Worst over for global commercial property-Jones Lang
* Asia, Europe property investments rebounds, US subdued
* European transactions likely over $90 bln in 2009
* US year-to-date transactions at $29 bln
* Sees bulk real estate restructuring from US, Europe banks
By Daryl Loo
LONDON, Oct 21 (Reuters) - The worst of the global commercial property meltdown is over, although the recovery will be uneven as rebounding markets in Asia and Europe contrast with more subdued U.S. conditions, a report said on Wednesday. The rally is supported by the improving global economy, investor sentiment, market liquidity and corporate balance sheets, Jones Lang LaSalle Inc (JLL.N) said in the report.
Asia's real estate market is leading the rebound, benefiting from a quicker-than-expected economic turnaround, while Europe is also seeing stronger investor interest, the property advisor said.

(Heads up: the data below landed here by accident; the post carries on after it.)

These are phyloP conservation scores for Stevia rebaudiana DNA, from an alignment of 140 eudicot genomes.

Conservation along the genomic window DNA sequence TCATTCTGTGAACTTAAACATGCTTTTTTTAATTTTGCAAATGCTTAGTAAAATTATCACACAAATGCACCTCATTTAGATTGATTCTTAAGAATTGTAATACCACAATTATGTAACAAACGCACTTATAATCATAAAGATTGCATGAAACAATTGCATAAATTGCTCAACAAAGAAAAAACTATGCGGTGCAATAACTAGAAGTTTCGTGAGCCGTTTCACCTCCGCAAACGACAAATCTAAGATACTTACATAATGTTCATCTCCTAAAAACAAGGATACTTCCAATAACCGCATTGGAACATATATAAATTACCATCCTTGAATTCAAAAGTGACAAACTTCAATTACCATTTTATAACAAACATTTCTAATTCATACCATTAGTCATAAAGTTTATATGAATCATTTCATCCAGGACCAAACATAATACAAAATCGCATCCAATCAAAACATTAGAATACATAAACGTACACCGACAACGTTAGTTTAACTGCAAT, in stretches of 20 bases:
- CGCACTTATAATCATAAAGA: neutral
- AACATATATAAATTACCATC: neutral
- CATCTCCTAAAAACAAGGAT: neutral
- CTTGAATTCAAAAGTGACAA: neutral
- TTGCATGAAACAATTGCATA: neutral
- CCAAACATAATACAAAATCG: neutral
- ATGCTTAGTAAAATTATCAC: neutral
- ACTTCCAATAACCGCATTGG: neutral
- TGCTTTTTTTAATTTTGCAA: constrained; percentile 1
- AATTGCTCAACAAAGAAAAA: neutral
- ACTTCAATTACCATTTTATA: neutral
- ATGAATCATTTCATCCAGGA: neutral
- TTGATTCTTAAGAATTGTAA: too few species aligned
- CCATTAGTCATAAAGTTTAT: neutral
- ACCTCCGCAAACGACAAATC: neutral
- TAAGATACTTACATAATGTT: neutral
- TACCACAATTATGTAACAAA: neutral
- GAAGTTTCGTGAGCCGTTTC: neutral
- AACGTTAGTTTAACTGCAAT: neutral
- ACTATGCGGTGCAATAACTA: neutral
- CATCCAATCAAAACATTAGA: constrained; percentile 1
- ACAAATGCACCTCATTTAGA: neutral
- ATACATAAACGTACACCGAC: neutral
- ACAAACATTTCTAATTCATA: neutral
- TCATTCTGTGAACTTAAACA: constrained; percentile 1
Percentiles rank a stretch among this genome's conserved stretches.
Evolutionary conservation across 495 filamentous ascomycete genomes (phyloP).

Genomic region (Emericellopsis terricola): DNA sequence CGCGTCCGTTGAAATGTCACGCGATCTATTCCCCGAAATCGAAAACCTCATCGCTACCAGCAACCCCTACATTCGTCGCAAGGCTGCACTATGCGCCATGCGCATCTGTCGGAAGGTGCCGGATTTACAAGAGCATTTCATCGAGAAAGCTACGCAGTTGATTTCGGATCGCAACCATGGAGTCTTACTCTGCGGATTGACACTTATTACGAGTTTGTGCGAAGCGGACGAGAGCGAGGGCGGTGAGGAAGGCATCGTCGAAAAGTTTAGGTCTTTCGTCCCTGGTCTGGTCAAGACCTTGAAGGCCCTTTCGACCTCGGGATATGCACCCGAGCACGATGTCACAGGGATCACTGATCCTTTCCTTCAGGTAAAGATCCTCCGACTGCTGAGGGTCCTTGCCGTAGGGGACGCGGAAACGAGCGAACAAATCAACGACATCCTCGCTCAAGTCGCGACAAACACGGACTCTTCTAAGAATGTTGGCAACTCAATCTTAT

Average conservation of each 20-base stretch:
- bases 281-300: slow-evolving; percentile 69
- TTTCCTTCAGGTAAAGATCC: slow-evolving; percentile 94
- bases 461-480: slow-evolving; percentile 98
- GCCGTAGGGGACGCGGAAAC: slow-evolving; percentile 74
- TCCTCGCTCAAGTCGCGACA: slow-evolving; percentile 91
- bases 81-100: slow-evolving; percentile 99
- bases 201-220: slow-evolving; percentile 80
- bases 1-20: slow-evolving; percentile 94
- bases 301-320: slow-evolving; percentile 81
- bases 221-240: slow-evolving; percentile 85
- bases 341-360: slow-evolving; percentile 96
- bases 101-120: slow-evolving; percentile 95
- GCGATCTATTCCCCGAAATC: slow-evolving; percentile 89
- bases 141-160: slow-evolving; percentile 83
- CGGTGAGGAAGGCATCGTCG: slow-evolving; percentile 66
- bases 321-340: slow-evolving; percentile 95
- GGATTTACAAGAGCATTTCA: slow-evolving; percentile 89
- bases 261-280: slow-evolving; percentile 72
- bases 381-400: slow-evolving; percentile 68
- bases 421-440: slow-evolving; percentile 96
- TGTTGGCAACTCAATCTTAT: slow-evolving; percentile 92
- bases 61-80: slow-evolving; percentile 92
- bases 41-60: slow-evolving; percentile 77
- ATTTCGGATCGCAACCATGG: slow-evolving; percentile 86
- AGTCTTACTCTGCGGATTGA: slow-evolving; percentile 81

"In contrast, U.S. commercial property continues to struggle under the weight of weak corporate demand, concerns about the size of potential loan losses and worries over the willingness of lenders to recognise asset value declines," it said. In Asia, positive sentiment in the housing market has spilled over to the commercial property sector, with China and Hong Kong seeing strong increases in investment activity fuelled by liquidity from Chinese investors, Jones Lang said.
Investment sales in Europe also gained momentum with volumes expected to total more than 60 billion euros ($90 billion) by year-end, although much of this is confined to prime properties in the more transparent western European markets, it said.
Central London's office market remains busy, the report said, with 5.3 billion pounds ($9 billion) of properties changing hands in the first nine months of the year.
In the United States, job losses continue to hit the office market and foreign investment was virtually nonexistent this year, although there are some signs of interest from German property funds.
Year to date, U.S. transaction volumes for large office, industrial, retail and apartment properties was $29 billion, 75 percent lower than the same period in 2008, the report said.
Jones Lang predicts banks in the United States and Europe will increasingly seek longer-term solutions to problem real estate holdings, leading to large-scale portfolio restructuring rather than sporadic asset sales. (Editing by David Holmes) ($1=.6697 Euro) ($1=.6045 Pound)